Adam Smith’s most famous book The Wealth of Nations (often derided as a textbook case of justifying greed and hence the rotten foundations of capitalism) requires his other book The Theory of Moral Sentiments to provide the necessary balance.
I’m still reading another book one of your readers suggested on the terrible corporate behaviour displayed within one of the biggest banks in Britain (Shredded. Inside RBS The Bank That Broke Britain) and it’s pretty depressing reading.
Whether it is health products, or banking, one certainly should expect a higher standard of behaviour than is currently on show with many of our corporate leaders. Moral pygmies is a term that has been ‘bandied around’. We all would like to make some money and build wealth but not at that price. This is why the failings of ASIC as the corporate watchdog has such a multiplier effect. If you substituted success for failings the multiplier effect would be the same but in the opposite direction.
Might I suggest “Scottish Banking: A History, 1695-1973” by Checkland, S. G.
Published by Collins, 1975 ISBN 10: 0004601084 / ISBN 13: 9780004601083
It’s lengthy, but solid (in all senses). Hard to really get a handle on the history of banking (in general) without it.
Sounds like rent seeking, not capitalism?
Yes, if it keeps deteriorating one day we will each go to our bank accounts or share portfolios and find nothing there. Why do we tolerate the deadbeats highlighted in your article.
Agencies such as ASIC, ICAC and the like need to be strengthened and the sentences for the transgressors needed to be severely upped.
FDA does not just approve generics (the product). The factories have to meet certain standards, too.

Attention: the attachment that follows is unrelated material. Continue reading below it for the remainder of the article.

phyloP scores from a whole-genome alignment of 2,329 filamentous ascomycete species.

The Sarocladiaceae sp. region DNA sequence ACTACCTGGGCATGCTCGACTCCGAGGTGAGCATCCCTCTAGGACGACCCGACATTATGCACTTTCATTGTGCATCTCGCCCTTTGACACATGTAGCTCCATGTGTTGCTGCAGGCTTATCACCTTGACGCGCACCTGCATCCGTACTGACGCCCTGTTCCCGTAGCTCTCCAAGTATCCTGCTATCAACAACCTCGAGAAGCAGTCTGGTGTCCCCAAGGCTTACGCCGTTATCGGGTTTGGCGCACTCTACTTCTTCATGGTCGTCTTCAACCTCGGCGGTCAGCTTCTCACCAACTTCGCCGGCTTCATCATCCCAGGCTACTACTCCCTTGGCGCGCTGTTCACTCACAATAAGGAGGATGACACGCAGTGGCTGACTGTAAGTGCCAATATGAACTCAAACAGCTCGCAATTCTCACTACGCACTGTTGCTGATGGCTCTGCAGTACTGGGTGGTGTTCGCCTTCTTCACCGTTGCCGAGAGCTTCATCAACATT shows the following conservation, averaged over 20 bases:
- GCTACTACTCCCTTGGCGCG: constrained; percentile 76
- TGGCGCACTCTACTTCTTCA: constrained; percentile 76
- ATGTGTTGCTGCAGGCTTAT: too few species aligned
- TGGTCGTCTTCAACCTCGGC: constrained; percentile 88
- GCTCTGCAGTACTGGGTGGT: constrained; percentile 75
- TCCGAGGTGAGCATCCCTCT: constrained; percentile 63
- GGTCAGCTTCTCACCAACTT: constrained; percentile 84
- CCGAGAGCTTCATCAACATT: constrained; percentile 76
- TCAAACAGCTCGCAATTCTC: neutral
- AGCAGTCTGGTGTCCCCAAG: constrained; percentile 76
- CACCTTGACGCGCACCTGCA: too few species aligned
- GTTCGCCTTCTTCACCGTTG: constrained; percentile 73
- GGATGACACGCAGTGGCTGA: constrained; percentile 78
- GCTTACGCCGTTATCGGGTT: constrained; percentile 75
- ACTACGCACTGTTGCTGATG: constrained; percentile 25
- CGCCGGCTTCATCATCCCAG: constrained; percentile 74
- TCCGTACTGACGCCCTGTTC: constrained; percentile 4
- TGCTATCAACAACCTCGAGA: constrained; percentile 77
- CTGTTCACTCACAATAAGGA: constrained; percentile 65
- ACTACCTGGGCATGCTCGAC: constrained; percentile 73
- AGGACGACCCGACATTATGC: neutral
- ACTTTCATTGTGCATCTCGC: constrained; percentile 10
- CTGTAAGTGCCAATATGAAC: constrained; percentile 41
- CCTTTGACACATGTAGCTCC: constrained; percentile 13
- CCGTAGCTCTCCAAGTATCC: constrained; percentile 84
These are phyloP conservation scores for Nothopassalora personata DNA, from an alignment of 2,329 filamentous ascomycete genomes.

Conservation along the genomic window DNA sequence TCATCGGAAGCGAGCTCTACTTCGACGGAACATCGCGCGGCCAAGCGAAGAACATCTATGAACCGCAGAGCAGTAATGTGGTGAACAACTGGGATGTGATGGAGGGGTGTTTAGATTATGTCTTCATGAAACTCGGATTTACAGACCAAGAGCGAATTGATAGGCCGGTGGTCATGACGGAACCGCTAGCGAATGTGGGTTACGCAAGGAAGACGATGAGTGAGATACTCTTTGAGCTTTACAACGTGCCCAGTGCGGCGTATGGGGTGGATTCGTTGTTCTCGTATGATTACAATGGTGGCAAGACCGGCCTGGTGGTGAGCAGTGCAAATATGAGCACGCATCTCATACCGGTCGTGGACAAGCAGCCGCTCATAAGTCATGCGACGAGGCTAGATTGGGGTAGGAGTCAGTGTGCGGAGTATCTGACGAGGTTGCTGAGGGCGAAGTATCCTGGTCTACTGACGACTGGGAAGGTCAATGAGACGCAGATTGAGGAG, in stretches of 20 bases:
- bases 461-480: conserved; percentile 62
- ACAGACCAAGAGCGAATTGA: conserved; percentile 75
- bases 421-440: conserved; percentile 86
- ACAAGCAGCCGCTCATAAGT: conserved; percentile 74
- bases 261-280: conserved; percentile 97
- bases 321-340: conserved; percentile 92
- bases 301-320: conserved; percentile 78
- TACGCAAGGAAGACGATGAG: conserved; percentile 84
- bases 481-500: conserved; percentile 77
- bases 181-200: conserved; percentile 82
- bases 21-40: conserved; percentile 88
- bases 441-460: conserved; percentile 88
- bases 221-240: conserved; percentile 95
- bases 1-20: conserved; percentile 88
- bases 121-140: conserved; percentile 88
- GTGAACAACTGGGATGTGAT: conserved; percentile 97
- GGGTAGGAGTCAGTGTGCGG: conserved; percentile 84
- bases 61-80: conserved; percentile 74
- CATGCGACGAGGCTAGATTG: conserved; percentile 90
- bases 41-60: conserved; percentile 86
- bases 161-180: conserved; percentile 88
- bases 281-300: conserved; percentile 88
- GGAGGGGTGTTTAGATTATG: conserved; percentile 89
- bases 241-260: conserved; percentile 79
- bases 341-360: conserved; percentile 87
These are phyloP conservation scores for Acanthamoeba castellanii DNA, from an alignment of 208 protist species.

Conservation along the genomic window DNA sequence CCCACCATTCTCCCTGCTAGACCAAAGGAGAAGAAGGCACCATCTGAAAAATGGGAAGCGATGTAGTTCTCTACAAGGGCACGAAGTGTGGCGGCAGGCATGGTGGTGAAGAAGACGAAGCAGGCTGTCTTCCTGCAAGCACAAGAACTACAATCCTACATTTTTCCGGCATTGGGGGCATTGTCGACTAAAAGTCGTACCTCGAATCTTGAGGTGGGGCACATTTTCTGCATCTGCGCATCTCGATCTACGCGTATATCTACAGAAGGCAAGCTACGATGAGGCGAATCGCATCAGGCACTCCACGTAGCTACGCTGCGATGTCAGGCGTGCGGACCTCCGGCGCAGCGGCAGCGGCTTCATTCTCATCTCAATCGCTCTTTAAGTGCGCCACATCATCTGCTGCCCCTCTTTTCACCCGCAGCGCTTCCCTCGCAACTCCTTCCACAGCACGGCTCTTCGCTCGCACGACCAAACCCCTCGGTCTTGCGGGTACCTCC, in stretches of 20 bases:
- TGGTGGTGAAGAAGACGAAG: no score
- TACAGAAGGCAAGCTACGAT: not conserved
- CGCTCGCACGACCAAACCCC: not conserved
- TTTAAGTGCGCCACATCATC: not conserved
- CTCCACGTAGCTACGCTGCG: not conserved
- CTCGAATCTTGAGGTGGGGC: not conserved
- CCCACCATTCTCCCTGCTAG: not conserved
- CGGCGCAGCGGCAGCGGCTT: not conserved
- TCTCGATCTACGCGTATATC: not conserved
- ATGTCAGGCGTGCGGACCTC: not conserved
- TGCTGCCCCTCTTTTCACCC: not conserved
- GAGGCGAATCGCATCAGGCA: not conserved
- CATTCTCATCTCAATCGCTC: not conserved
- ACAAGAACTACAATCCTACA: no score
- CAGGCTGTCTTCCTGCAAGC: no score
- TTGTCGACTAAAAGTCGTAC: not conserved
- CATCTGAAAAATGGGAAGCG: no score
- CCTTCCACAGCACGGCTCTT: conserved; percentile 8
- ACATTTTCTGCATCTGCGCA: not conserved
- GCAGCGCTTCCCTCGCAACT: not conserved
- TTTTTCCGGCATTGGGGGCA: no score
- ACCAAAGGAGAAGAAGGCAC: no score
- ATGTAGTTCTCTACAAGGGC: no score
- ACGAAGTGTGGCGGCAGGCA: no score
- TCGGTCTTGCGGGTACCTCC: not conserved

It is not as easy as approving a product once.
Thanks Martin. I’m aware of those strict production standards – we watched (fortunately from the sidelines) one of the big Australian generics manufacturers (Pan Pharmaceuticals) bankrupted overnight 12 years ago when the Australian equivalent of the FDA pulled its licence. I understand these approvals don’t and probably can’t progress particularly fast. But there does seems to be a bottleneck there. My point is that getting that generic licence must be easier than when the original drug goes through that process AND animal trials and humans trials and all that crucial stuff.
Clearly the FDA process is only one small piece of the puzzle here. Valeant were apparently selling Jublia (for toe nail fungus) at $8,000 a treatment. How absurd, and I’d guess not for a lack of alternatives.
I think the Valeant case highlights the perils of having too much access to management. I don’t think it’s necessary to have access to management to be a good value investor. Most individual investors don’t.
I think Bill Ackman and others got in so deep in this because they were impressed with Michael Pearson.
Good salesmen can really get to you. None of us are completely immune to that.